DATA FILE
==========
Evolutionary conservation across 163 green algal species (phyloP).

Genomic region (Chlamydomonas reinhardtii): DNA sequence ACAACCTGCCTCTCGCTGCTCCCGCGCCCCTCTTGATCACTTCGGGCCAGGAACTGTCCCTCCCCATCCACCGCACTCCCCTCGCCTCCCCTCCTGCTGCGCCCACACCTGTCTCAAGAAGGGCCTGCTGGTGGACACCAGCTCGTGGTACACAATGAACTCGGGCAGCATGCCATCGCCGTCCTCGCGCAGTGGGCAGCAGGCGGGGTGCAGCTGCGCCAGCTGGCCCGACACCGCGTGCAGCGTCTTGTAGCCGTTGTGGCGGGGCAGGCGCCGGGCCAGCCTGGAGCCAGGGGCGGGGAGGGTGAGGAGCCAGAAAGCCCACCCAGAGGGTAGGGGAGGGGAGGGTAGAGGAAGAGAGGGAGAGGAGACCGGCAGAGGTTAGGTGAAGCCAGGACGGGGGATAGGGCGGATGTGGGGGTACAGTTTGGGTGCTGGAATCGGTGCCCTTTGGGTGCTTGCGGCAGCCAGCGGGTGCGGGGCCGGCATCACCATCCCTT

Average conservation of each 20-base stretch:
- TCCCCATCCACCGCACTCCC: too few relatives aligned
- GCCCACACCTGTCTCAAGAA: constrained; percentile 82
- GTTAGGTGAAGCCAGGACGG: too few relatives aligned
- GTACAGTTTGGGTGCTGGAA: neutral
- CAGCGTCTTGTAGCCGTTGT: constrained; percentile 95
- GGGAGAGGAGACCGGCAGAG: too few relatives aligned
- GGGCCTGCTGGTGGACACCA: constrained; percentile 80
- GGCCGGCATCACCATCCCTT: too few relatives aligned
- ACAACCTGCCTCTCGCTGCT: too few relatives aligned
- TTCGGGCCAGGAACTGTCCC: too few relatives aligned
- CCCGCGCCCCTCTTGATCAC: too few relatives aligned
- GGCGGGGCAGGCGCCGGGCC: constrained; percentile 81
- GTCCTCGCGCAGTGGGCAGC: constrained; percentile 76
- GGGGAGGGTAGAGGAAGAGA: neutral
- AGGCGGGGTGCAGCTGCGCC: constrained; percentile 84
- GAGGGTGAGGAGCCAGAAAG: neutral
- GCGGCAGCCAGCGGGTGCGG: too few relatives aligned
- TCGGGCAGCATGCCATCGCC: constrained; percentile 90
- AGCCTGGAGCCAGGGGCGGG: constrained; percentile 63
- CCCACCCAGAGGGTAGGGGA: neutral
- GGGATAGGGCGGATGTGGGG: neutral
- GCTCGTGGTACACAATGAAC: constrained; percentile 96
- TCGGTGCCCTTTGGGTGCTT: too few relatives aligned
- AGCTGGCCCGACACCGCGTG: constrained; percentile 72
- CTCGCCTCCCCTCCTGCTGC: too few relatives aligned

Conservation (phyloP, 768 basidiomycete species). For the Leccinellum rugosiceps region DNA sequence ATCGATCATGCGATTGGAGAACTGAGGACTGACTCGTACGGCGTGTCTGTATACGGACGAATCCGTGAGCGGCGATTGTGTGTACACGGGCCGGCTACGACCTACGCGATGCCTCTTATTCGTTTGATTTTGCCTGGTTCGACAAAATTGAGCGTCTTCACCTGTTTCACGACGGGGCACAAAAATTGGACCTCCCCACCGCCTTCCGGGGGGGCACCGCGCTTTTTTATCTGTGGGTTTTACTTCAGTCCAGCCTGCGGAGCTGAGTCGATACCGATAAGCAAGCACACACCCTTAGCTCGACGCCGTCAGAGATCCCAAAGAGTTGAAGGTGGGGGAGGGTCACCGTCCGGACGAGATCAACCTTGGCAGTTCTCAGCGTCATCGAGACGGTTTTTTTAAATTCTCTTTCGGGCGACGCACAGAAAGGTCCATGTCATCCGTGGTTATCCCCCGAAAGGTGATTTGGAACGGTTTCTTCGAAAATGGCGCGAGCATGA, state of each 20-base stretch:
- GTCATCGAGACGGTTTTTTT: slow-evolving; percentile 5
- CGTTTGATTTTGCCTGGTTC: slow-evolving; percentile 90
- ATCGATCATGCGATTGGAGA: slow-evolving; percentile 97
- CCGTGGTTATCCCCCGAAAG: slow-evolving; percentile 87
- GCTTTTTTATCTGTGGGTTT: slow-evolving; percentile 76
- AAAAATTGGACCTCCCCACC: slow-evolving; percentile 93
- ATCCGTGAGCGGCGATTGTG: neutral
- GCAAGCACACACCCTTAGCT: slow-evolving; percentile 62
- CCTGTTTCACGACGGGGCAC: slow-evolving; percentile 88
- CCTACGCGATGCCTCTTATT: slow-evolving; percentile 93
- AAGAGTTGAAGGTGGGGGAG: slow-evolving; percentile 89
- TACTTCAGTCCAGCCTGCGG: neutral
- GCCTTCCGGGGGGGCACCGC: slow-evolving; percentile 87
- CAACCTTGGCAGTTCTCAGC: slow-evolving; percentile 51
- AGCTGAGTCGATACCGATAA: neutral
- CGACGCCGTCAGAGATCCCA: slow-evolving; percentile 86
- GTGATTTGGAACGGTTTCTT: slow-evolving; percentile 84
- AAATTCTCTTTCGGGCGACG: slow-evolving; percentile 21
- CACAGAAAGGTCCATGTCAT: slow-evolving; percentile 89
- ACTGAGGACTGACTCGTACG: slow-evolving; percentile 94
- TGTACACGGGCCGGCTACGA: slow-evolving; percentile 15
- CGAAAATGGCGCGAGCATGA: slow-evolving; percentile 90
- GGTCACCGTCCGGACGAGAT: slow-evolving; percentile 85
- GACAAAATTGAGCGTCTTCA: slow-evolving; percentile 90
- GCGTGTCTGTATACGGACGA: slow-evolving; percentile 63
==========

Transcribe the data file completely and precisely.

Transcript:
Evolutionary conservation across 163 green algal species (phyloP).

Genomic region (Chlamydomonas reinhardtii): DNA sequence ACAACCTGCCTCTCGCTGCTCCCGCGCCCCTCTTGATCACTTCGGGCCAGGAACTGTCCCTCCCCATCCACCGCACTCCCCTCGCCTCCCCTCCTGCTGCGCCCACACCTGTCTCAAGAAGGGCCTGCTGGTGGACACCAGCTCGTGGTACACAATGAACTCGGGCAGCATGCCATCGCCGTCCTCGCGCAGTGGGCAGCAGGCGGGGTGCAGCTGCGCCAGCTGGCCCGACACCGCGTGCAGCGTCTTGTAGCCGTTGTGGCGGGGCAGGCGCCGGGCCAGCCTGGAGCCAGGGGCGGGGAGGGTGAGGAGCCAGAAAGCCCACCCAGAGGGTAGGGGAGGGGAGGGTAGAGGAAGAGAGGGAGAGGAGACCGGCAGAGGTTAGGTGAAGCCAGGACGGGGGATAGGGCGGATGTGGGGGTACAGTTTGGGTGCTGGAATCGGTGCCCTTTGGGTGCTTGCGGCAGCCAGCGGGTGCGGGGCCGGCATCACCATCCCTT

Average conservation of each 20-base stretch:
- TCCCCATCCACCGCACTCCC: too few relatives aligned
- GCCCACACCTGTCTCAAGAA: constrained; percentile 82
- GTTAGGTGAAGCCAGGACGG: too few relatives aligned
- GTACAGTTTGGGTGCTGGAA: neutral
- CAGCGTCTTGTAGCCGTTGT: constrained; percentile 95
- GGGAGAGGAGACCGGCAGAG: too few relatives aligned
- GGGCCTGCTGGTGGACACCA: constrained; percentile 80
- GGCCGGCATCACCATCCCTT: too few relatives aligned
- ACAACCTGCCTCTCGCTGCT: too few relatives aligned
- TTCGGGCCAGGAACTGTCCC: too few relatives aligned
- CCCGCGCCCCTCTTGATCAC: too few relatives aligned
- GGCGGGGCAGGCGCCGGGCC: constrained; percentile 81
- GTCCTCGCGCAGTGGGCAGC: constrained; percentile 76
- GGGGAGGGTAGAGGAAGAGA: neutral
- AGGCGGGGTGCAGCTGCGCC: constrained; percentile 84
- GAGGGTGAGGAGCCAGAAAG: neutral
- GCGGCAGCCAGCGGGTGCGG: too few relatives aligned
- TCGGGCAGCATGCCATCGCC: constrained; percentile 90
- AGCCTGGAGCCAGGGGCGGG: constrained; percentile 63
- CCCACCCAGAGGGTAGGGGA: neutral
- GGGATAGGGCGGATGTGGGG: neutral
- GCTCGTGGTACACAATGAAC: constrained; percentile 96
- TCGGTGCCCTTTGGGTGCTT: too few relatives aligned
- AGCTGGCCCGACACCGCGTG: constrained; percentile 72
- CTCGCCTCCCCTCCTGCTGC: too few relatives aligned

Conservation (phyloP, 768 basidiomycete species). For the Leccinellum rugosiceps region DNA sequence ATCGATCATGCGATTGGAGAACTGAGGACTGACTCGTACGGCGTGTCTGTATACGGACGAATCCGTGAGCGGCGATTGTGTGTACACGGGCCGGCTACGACCTACGCGATGCCTCTTATTCGTTTGATTTTGCCTGGTTCGACAAAATTGAGCGTCTTCACCTGTTTCACGACGGGGCACAAAAATTGGACCTCCCCACCGCCTTCCGGGGGGGCACCGCGCTTTTTTATCTGTGGGTTTTACTTCAGTCCAGCCTGCGGAGCTGAGTCGATACCGATAAGCAAGCACACACCCTTAGCTCGACGCCGTCAGAGATCCCAAAGAGTTGAAGGTGGGGGAGGGTCACCGTCCGGACGAGATCAACCTTGGCAGTTCTCAGCGTCATCGAGACGGTTTTTTTAAATTCTCTTTCGGGCGACGCACAGAAAGGTCCATGTCATCCGTGGTTATCCCCCGAAAGGTGATTTGGAACGGTTTCTTCGAAAATGGCGCGAGCATGA, state of each 20-base stretch:
- GTCATCGAGACGGTTTTTTT: slow-evolving; percentile 5
- CGTTTGATTTTGCCTGGTTC: slow-evolving; percentile 90
- ATCGATCATGCGATTGGAGA: slow-evolving; percentile 97
- CCGTGGTTATCCCCCGAAAG: slow-evolving; percentile 87
- GCTTTTTTATCTGTGGGTTT: slow-evolving; percentile 76
- AAAAATTGGACCTCCCCACC: slow-evolving; percentile 93
- ATCCGTGAGCGGCGATTGTG: neutral
- GCAAGCACACACCCTTAGCT: slow-evolving; percentile 62
- CCTGTTTCACGACGGGGCAC: slow-evolving; percentile 88
- CCTACGCGATGCCTCTTATT: slow-evolving; percentile 93
- AAGAGTTGAAGGTGGGGGAG: slow-evolving; percentile 89
- TACTTCAGTCCAGCCTGCGG: neutral
- GCCTTCCGGGGGGGCACCGC: slow-evolving; percentile 87
- CAACCTTGGCAGTTCTCAGC: slow-evolving; percentile 51
- AGCTGAGTCGATACCGATAA: neutral
- CGACGCCGTCAGAGATCCCA: slow-evolving; percentile 86
- GTGATTTGGAACGGTTTCTT: slow-evolving; percentile 84
- AAATTCTCTTTCGGGCGACG: slow-evolving; percentile 21
- CACAGAAAGGTCCATGTCAT: slow-evolving; percentile 89
- ACTGAGGACTGACTCGTACG: slow-evolving; percentile 94
- TGTACACGGGCCGGCTACGA: slow-evolving; percentile 15
- CGAAAATGGCGCGAGCATGA: slow-evolving; percentile 90
- GGTCACCGTCCGGACGAGAT: slow-evolving; percentile 85
- GACAAAATTGAGCGTCTTCA: slow-evolving; percentile 90
- GCGTGTCTGTATACGGACGA: slow-evolving; percentile 63